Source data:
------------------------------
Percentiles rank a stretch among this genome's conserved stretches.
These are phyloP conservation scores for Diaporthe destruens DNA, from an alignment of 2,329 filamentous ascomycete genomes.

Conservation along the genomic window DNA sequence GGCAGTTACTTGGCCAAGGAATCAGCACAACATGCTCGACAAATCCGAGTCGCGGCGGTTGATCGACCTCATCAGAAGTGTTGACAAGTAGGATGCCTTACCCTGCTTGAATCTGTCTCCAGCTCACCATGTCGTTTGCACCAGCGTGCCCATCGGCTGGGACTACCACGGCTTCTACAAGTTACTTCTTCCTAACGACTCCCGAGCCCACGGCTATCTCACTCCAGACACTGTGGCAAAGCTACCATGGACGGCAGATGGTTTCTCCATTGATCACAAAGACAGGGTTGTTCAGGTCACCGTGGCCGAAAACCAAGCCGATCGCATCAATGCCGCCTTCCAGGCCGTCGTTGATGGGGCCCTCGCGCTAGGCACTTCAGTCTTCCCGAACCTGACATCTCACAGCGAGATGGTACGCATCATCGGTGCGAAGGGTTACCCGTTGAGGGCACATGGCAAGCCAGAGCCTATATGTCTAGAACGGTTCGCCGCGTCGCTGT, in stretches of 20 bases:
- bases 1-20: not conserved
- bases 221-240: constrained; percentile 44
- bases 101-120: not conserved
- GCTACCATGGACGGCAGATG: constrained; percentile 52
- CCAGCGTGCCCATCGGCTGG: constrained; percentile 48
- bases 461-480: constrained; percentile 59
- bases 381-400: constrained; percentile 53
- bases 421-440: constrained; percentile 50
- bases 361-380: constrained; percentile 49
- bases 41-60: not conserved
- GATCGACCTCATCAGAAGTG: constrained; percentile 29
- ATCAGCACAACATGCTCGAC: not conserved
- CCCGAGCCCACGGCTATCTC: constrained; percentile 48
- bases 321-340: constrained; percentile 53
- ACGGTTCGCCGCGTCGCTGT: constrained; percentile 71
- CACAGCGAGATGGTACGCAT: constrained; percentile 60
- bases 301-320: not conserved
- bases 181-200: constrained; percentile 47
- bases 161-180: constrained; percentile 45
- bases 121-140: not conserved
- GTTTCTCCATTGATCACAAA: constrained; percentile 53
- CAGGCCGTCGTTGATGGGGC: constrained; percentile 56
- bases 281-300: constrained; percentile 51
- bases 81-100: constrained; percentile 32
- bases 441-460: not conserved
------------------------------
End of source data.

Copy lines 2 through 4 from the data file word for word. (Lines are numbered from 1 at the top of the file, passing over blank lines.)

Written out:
These are phyloP conservation scores for Diaporthe destruens DNA, from an alignment of 2,329 filamentous ascomycete genomes.

Conservation along the genomic window DNA sequence GGCAGTTACTTGGCCAAGGAATCAGCACAACATGCTCGACAAATCCGAGTCGCGGCGGTTGATCGACCTCATCAGAAGTGTTGACAAGTAGGATGCCTTACCCTGCTTGAATCTGTCTCCAGCTCACCATGTCGTTTGCACCAGCGTGCCCATCGGCTGGGACTACCACGGCTTCTACAAGTTACTTCTTCCTAACGACTCCCGAGCCCACGGCTATCTCACTCCAGACACTGTGGCAAAGCTACCATGGACGGCAGATGGTTTCTCCATTGATCACAAAGACAGGGTTGTTCAGGTCACCGTGGCCGAAAACCAAGCCGATCGCATCAATGCCGCCTTCCAGGCCGTCGTTGATGGGGCCCTCGCGCTAGGCACTTCAGTCTTCCCGAACCTGACATCTCACAGCGAGATGGTACGCATCATCGGTGCGAAGGGTTACCCGTTGAGGGCACATGGCAAGCCAGAGCCTATATGTCTAGAACGGTTCGCCGCGTCGCTGT, in stretches of 20 bases:
- bases 1-20: not conserved